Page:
Ubuntu Linux Serves Up Amazon Results
The latest prerelease version of Ubuntu Linux 12.10 has a new feature: Amazon search results. And it is stirring up a hornets' nest of controversy. Some users are calling the new Unity desktop Dash feature "adware."
But in the big picture, what could matter more to the IT community at midsize firms is that Amazon saw this arrangement as worth its while. The message is that Linux, and more broadly open source, are going mainstream. There are now enough Linux users out there to make their search behavior commercially interesting.
As Katherine Noyes reports at PCWorld, the upcoming October release of Ubuntu Linux 12.10 is generating plenty of news and attention--and a fair share of controversy. Changes in the new release's Secure Boot technology have already drawn the ire of the Free Software Foundation (FSF).
Now another feature in the Quantal Quetzal beta release is generating an even wider swirl of controversy: Search results from the Ubuntu Unity desktop include products for sale at Amazon. And any resulting purchases bring Ubuntu some affiliate revenue.
One bug-report commenter, Aibara Iduas, argued that converting "every desktop search into an advertisement threatens to make Ubuntu seem like adware itself." In response, Mark Shuttleworth, founder of Canonical, the company behind Ubuntu, said the controversy was overdrawn and advised critics to "chill out."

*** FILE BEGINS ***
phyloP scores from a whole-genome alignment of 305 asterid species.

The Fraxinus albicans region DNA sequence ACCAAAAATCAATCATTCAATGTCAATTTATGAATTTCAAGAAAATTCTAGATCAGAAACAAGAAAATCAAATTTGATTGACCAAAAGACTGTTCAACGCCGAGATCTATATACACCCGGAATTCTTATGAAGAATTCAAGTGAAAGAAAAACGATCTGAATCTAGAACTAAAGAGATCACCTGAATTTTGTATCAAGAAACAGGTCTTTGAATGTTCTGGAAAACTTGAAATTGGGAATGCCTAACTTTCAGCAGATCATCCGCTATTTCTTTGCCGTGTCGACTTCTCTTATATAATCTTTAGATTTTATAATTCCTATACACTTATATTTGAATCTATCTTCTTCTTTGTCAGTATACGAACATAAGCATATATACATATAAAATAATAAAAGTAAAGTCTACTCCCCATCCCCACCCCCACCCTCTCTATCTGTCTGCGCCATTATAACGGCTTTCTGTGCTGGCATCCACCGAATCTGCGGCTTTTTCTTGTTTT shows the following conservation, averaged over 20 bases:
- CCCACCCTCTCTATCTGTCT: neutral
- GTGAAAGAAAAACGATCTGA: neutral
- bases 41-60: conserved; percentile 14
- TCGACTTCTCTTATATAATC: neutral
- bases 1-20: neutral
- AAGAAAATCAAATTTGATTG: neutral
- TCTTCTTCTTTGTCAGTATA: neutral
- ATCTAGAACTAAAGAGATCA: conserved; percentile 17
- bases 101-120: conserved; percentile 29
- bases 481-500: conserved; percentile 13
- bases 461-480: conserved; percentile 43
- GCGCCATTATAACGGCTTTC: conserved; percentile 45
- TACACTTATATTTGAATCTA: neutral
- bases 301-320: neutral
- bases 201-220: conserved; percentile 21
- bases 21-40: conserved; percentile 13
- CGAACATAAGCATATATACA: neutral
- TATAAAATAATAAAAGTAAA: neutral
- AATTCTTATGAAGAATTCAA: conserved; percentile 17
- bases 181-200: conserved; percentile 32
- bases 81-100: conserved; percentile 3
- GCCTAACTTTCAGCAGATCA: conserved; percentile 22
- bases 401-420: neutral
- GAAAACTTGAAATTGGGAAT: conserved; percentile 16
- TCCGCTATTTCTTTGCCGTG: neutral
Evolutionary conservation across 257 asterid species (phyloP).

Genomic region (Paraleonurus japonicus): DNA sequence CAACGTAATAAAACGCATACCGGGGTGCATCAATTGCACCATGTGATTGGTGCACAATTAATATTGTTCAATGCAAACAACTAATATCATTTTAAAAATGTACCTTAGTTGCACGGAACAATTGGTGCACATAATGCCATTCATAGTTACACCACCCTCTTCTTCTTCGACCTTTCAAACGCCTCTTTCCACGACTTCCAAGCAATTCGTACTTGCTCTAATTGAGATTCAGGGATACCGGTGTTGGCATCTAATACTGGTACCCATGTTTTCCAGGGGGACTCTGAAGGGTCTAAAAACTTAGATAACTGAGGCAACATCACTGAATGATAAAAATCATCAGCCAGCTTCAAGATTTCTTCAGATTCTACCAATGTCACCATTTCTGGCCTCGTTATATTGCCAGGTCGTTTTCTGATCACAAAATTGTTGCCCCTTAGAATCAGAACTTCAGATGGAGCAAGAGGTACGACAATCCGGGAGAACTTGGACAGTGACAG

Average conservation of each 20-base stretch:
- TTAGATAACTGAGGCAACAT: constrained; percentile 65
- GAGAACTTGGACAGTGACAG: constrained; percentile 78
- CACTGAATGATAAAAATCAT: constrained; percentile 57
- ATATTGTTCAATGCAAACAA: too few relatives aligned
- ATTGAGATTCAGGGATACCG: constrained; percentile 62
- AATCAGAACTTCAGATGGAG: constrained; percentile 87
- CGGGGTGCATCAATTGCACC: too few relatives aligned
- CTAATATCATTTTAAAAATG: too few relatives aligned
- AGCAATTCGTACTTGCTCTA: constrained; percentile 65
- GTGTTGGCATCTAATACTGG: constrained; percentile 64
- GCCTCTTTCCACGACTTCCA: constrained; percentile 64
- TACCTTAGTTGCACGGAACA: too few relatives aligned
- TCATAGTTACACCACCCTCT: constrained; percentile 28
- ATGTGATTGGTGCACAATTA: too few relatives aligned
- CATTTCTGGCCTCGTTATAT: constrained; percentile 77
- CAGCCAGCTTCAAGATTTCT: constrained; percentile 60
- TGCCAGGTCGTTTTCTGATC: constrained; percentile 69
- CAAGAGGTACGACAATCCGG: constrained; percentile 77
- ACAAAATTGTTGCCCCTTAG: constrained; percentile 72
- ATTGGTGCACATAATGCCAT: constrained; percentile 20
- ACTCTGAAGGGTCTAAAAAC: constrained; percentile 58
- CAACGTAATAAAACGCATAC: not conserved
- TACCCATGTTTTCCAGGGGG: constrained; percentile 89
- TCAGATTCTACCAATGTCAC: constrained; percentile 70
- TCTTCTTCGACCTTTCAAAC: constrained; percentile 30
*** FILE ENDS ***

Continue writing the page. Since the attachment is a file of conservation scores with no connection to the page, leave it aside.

In fact, for all the whiff of vulgar commerce, the Amazon deal--unlike the Secure Boot issue--does not even conceptually raise any questions of open-source principles. It does raise potential privacy concerns, as well as complaints about desktop clutter.
Not Just For Uber-Geeks
In the larger picture, the most interesting thing about this controversy may be that it is happening at all. Evidently Amazon has decided that the Linux community is now big enough to justify affiliate deals with a leading Linux distribution.
This takes place against the backdrop of a gradually but steadily growing open-source presence. Open-source already has a strong foothold in the back rooms of IT, where it is a major presence in the server environment. The Ubuntu-Amazon arrangement suggests that a critical mass of general users is becoming comfortable with Linux.
For IT professionals at midsize firms this can only be good news. Large vendors want to control their ecosystems, threatening to imprison IT departments at midsize firms within walled or semi-walled gardens. The wider spread of open-source alternatives offers midsize firms and their IT departments a growing range of options for avoiding vendor capture in its various forms.
This post was written as part of the IBM for Midsize Business program, which provides midsize businesses with the tools, expertise and solutions they need to become engines of a smarter planet. Like us on Facebook. Follow us on Twitter.